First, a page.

Lake District, day one (Keswick)

The village we camped in was a tiny place called Buttermere, close to the lake by the same name. We took a bus—oops, sorry, coach, as they call it—down from London to Keswick, a town towards the north of the Lake District. It was a 10 hour long ride, and we passed through Birmingham, Wigan, Preston, Morecambe, Lancaster, Kendal and a number of other towns, watching how both the weather and the landscape changed. Quite amazing, given it’s such a small country! As we approached Cumbria, the view became immensely picturesque. Our driver—by then having been relieved by another—doubled up as an amusing tour guide, pointing out various lakes and landmarks. (He was the one to tickle us with the “only one lake in the Lake District” tidbit!) We saw many lakes, but I can only recall Windermere, Derwent Water and Fellmere (actually a reservoir that supplies water to Manchester).

From Keswick we got a taxi to take us 10 miles further to Buttermere, to our camping barn in Cragg House Farm. Our roommates, we found, were four small children and their mothers, Paulina and Andrea. They were Dutch, but Paulina has been living in Scotland for the past decade. Both women are poets and writers.

The barn was a stone structure, divided into two floors. On the ground floor were a kitchen area, the toilet and a coin-operated shower. The first floor was the sleeping area, and mattresses were provided. It was clean and surprisingly warm.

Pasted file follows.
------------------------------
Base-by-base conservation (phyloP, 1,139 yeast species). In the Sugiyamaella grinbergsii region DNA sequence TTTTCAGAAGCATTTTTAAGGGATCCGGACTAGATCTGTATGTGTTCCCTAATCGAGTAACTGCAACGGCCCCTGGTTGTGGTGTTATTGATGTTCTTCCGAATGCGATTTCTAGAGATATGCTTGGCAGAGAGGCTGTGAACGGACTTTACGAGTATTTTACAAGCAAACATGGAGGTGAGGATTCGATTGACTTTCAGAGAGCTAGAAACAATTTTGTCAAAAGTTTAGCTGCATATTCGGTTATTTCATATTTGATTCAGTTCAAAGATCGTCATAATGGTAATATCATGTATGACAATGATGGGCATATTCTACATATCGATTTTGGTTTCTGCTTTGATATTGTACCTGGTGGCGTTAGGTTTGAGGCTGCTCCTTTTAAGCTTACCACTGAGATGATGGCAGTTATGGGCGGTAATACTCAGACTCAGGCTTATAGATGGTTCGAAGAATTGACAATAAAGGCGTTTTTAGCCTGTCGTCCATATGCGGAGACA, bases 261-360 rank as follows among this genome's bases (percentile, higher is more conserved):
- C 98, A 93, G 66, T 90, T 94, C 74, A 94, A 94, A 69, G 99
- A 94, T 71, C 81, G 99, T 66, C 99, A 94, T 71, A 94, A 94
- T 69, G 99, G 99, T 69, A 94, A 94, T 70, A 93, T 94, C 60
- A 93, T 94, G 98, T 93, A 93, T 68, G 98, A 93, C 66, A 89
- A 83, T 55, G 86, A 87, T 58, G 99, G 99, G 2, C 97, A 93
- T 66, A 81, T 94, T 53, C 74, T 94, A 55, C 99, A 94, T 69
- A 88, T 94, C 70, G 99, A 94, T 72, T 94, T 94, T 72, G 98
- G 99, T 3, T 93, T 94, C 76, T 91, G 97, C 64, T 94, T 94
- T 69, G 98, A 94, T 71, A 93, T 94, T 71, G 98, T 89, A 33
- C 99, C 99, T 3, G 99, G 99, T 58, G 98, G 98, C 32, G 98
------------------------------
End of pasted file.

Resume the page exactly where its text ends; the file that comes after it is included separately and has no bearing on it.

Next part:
Our first full day at the Lake District saw us taking the 10:05 bus down to Keswick in the morning. It was a nice day and the place was bustling with tourists. The town centre was fascinating, and I do believe I walked around with my mouth open! The tourist information centre there provided us what we needed to know about the area, and we bought some walks for Keswick and Buttermere! 😛 Yes, sounds strange, I know! Essentially, one can buy simple maps and walking instructions, packaged into sets of six, for various places, for £1.60. After kitting ourselves out with rain gear and a compass (which we never ultimately used), we decided to walk towards Derwent Water, find our way to a spot called Friar’s Crag and then to Castlehead, which offered views of the lake and of the countryside around Keswick respectively.

The one thing that had amazed me about England was how quiet it was. It was a lovely sunny day, not too hot, and it was full of people on holiday, with their children and dogs, all running about, playing and swimmng. Yet it was there that I first discovered that my phone plays soft music whenever it starts up!

The walk was fun and the paths well-trodden. That didn’t constrain us from getting lost, though—just the once—walking around in circles till we found we had missed a gate.

We caught the 4 o’clock bus back to Buttermere, were there in under an hour. Because it would be light till way past 9 o’clock, we decided to set out once more to explore the area. A short walk along the road brought us to the shores of the lake known as Crummock Water. We sat on the rocks by the lakeshore, talking and taking photographs of the sun going down till hunger summoned us back to the barn.

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